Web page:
Next, Church officials would give these survivors a real platform to tell their truths, their abuse stories; it would help them heal and help society understand the true extent of child sexual abuse within society.
Church lawyers and officials need to STOP asking for or demanding confidentiality agreements. The truth of what happened should never be hidden from the public. If the victim doesn’t want his/her name published that’s fine, but the details of such abuses should never be concealed, as a matter of public safety. Such secret agreements in the case of child sexual abuse should be barred by law.
They need to stop rallying church believers to support the offending clergymen, this makes the victim feel they are not important or believed. They would stop using hard ball legal tactics against the victims. Thus far the church’s response has been a legal one, not a pastoral response. The church leaders need to provide real concern and compassion as well as the lifelong medical costs or coverage for such victims to get the help, support and assistance they need.
Parish communities have many support groups for various groups experiencing suffering, such as bereavement groups, unwed- mothers, Alcoholics or drug addiction groups…but have you ever seen one for clergy abuse survivors? No…but when a clergyman is found to have offended, the church has several hospitals where these men are sent, why would they not have similar resources for the victims?
Church officials would support Statute of Limitations reform laws instead of opposing such changes at every opportunity, this too would allow long hidden secrets to be exposed and validate the victims. Victims must not be denied justice or access to our legal system because of some arbitrary time limit. Such laws prevent even cases with evidence and/or proof of the abuse. The institutional church often has far more proof or misdeeds and crimes committed by clergymen contained in their “secret archives”.
How does the saying go? “Light is the best disinfectant”
Please read the important links below. Please note that some of these articles are not the 1st in a series of articles so be sure to look for links within these stories so you can learn more.
Fr Curtis Weymeyer
Fr Jeyapaul, fled to India when allegations against him arose, was eventually extradited back to the US, was convicted of molesting a minor here, served his sentence and returned to India where his bishop lifted his suspension allowing him to return to ministry there.
http://www.bishop-accountability.org/Vatican/Jeyapaul/ Detailed timeline with linked documents showing the Vatican knew about and failed to take action in the Fr Jeyapaul case, through 2010.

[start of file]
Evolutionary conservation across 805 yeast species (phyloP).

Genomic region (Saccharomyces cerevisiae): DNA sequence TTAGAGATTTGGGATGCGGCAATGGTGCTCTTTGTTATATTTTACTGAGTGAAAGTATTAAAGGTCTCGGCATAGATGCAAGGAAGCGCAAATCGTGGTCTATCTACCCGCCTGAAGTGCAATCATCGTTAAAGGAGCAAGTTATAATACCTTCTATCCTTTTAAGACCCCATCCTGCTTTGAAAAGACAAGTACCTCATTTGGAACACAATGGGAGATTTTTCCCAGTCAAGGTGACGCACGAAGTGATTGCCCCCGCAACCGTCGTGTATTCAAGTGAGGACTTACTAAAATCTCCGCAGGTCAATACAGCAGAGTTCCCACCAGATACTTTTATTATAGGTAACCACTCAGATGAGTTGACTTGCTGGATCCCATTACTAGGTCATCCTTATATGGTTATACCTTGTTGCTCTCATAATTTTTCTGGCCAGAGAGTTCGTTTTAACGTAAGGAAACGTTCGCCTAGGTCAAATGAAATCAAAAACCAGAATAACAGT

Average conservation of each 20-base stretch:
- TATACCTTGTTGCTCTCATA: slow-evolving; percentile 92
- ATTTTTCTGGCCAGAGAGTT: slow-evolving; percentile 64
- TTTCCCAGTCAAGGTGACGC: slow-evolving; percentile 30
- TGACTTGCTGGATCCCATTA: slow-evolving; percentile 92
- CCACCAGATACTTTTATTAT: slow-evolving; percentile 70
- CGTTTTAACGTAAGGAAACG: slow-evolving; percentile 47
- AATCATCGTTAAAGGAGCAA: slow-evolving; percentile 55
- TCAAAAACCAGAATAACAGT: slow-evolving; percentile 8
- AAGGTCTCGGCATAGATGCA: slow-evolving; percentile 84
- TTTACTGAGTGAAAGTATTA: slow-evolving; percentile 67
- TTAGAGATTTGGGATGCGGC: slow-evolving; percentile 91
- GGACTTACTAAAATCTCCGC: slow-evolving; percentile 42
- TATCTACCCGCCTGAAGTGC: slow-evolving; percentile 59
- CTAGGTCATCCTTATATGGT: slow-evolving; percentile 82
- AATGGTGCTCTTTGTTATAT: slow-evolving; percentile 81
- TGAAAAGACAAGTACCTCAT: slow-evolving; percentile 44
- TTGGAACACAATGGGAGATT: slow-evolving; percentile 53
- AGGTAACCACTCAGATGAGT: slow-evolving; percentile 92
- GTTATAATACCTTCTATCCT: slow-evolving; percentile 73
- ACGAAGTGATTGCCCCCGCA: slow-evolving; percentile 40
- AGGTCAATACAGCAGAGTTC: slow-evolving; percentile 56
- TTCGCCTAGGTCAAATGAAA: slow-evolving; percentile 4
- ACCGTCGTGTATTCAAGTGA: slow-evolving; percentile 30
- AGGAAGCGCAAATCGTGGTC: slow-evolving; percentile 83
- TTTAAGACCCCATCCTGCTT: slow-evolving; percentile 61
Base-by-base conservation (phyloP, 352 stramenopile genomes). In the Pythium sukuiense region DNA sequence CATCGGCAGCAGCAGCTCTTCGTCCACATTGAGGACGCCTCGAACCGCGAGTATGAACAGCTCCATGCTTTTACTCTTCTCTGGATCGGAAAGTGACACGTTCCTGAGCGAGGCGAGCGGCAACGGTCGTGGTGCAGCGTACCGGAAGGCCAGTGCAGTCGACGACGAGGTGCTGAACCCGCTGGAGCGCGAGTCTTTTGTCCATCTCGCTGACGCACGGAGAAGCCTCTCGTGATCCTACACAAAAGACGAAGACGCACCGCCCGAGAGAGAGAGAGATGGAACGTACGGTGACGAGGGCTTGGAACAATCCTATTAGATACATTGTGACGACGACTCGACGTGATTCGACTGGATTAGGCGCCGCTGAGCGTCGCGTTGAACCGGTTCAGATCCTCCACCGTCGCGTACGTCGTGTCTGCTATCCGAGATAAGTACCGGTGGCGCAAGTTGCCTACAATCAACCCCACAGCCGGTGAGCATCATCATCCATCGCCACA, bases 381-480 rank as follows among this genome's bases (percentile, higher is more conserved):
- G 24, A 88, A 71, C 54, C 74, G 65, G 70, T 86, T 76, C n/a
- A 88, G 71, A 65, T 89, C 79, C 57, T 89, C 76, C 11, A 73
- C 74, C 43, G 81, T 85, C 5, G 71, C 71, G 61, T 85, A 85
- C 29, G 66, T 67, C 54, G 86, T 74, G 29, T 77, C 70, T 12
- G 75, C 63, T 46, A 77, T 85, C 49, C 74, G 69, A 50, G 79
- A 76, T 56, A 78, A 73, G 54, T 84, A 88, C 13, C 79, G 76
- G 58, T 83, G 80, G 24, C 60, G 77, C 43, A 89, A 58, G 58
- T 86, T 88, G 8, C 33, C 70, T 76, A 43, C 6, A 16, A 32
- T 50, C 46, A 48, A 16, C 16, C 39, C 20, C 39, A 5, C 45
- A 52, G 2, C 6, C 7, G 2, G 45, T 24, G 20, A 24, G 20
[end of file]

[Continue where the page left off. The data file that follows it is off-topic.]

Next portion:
Father Michael Fugee case, court ordered NOT to have any ministry with children, he violated that court order, in many ways for many years, an order the Archdiocese signed off on.
Fr Shawn Ratigan case, Bishop Finn failed to report to authorities although he had several warnings, resulting in the bishops conviction on child endangerment charges.
Fr Matthew Riedlinger, Trenton Diocese…sexting who he thought was a 16 year old who he wanted to meet in person. The bishop only told parishioner’s of why this priest was removed after the Newspaper questioned them on this case. That was more than 1 year after first learning of this priests deviant activities. Even though he was supposedly in counseling (and wasn’t supposed to be ministering to children), his insatiable need for sexting continued. Those who conducted the sting learned he had befriended a young man who they thought for sure would be at risk of the priests sexual advances.
http://www.nytimes.com/2014/08/24/world/americas/whisked-away-vatican-ambassador-accused-of-sexual-abuse-of-minors.html Vatican envoy and Bishop to the Dominican Republic paid young boys for sex, when the church learned of a News report which filmed the Bishop in an area where young boys were picked up for sex, and an interview broadcast showing on of his alleged victims discussing the bishops crimes, the Vatican whisked him back to the Vatican before Dominican officials could file charges. Eventually his own home country would persue his extradition but the Vatican refused, leaving him under house arrest for about 1 year. While at the Vatican they found child porn on his computer, they eventually defrocked him reducing him to a layman but STILL refused to extradite him so he could face charges in the DR and Poland. He was seen walking freely about Rome and the Vatican while under arrest. When his trial was to begin in the Vatican, he was rushed to the hospital taken ill just as the trial was to start. The trial was never rescheduled at this point and Bishop Wesolowski would eventually die unexpectedly, as the Vatican quickly confirmed he died of heart attack.